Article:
No Animals Were Harmed

Brian of London here again. I came across the attached newspaper clipping on Facebook but it brought up an interesting point about Judaism and hunting.

Did you know that Judaism forbids hunting for sport? Jews can hunt, but only for food and only when hunting for food is done in such a way as to cause the least pain possible. There is an understanding that hunting is only carried out when it is necessary for survival.

There’s a nice summary of how Judaism treats animals at the Jew FAQ.

11 thoughts on “No Animals Were Harmed”

  1. Judaism does discourage hunting, but as you say it is permitted for food (and furs, and any other utility). And causing unnecessary (emphasis on "unnecessary") pain to animals is prohibited. But this is a prohibition for Jews only. To expand this beyond Jews strikes me as a form of religious hegemony I would not support. In fact, even in Israel I think this is carrying "K'fiyah Datit" too far.

    It is interesting to note thast until recently, Christendom had no such concept. Now that they've picked it up, it's been turned against us.

    I did not have time to study the article closely, but Judaism works through obligations, not rights (except for an expanded version of property rights, which animals do not have), so it is hard to apply the concept. Interestingly, it is quite possible that it is not considered cruelty to kill an animal, although it could violate the prohibition on wanton destruction.

    I do not see where we would have a problem with clubbing baby seals, for example. althoguh it would not be a recommended profession, because of the effect on the person.

    1. My understanding is that man has dominion over the animals: if we need to kill them, we can. There are various ways to justify it and I'm sure Jim's examples are all probably acceptable too.

      I agree with you completely: these are rules for Jews. It's not our place in the world to tell non Jews what to do but if they torture kittens, I'm not going to stand by and watch.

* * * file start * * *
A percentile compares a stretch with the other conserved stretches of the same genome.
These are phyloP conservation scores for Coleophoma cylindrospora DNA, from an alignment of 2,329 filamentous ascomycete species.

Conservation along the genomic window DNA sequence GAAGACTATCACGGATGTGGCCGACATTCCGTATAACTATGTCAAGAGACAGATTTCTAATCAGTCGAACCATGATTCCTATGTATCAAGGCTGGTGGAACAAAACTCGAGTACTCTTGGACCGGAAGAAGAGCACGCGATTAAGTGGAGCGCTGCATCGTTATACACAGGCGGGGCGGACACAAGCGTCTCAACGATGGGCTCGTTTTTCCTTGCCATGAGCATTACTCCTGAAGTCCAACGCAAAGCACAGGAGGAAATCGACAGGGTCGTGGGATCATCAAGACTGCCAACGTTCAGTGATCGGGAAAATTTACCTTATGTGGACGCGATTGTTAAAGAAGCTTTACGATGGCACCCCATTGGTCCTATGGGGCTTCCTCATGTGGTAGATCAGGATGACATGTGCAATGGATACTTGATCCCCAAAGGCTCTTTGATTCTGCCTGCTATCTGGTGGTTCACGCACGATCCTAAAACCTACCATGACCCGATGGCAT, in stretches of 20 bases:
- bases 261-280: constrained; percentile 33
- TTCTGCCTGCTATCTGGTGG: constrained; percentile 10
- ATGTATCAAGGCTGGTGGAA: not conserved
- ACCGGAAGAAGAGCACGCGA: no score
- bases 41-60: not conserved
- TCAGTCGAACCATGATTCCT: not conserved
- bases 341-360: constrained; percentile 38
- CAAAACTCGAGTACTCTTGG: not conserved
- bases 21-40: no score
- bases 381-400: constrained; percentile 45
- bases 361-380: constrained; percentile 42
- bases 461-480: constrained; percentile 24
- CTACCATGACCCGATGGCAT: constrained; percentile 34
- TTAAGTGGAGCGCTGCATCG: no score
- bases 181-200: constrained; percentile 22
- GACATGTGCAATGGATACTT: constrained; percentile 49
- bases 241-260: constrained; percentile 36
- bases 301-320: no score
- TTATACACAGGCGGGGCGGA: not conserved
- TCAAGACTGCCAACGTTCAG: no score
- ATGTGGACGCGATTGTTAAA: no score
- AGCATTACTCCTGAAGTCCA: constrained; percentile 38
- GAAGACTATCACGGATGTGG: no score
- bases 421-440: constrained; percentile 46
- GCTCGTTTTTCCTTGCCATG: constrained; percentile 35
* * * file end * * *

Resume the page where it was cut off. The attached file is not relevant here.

Obligations not rights is also supper important: I've always thought that Israel should have an obligation to receive Jews rather than granting Jews a right to return. The former is much more Jewish!

  2. Any prohibition against culling a deer herd to reduce deer strikes by automobiles or prevent widespread starvation due to overgrazing? Or killing coyotes and wolves in response to predation of domestic herds of sheep and cattle? And what if you actually feel pleasure in anticipation of the hunt and executing the actual kill shot (watch any hunting show and you'll know what I mean). I don't think the paucity of Jewish hunters is strictly religious. It's cultural as well. How many Jewish rodeo stars? hog-calling contest blue ribbon winners? Country-Western singers? grand wizards of the Invisible Empire of the Knights of the Klu Klux Klan?

    1. When my father gave me my first golf club at the age of 3 he was sure I'd break the run of bad form and give us a great Jewish professional golfer. Alas.

    2. The first two sound like good ideas. Putting animals ahead of people is very anti-Jewish. (The first does affect people; dead animals and animals in the road are dangerous, and managing a food herd sounds like a good idea.)

      It is also cultural-religious. The idea of hunting is considered negative among Jews, particulaly since the famous Bilbical hunters (Esau and Nimrod) were villians. But it may also come from the fact that Jews could often not serve in the military; the reationale for "hunting for sport" is training for fighting. We consider bullfighting rather sick because off "all of the above". Please note that Jewish culture historically IS the religion, as per the famous sociological study of Eastern European Jewry, "Life is with People".

      Please note that the issue is more because it has a bad effect on a person's character, than concern for the animal. still, "His mercies al on all of his creatures".

  3. Hunting is forbidden in Judaism, not just for sport, but in general. Of course, if you are starving and will die unless you hunt, then of course it is permitted, because one is allowed to break any mitzvah (except for murder, idolatry and sexual sins) to save a life, including your own. More information is available on the website of Jewish Vegetarians of North American — a very good organization.

Leave a Comment

Your email address will not be published. Required fields are marked *

Scroll to Top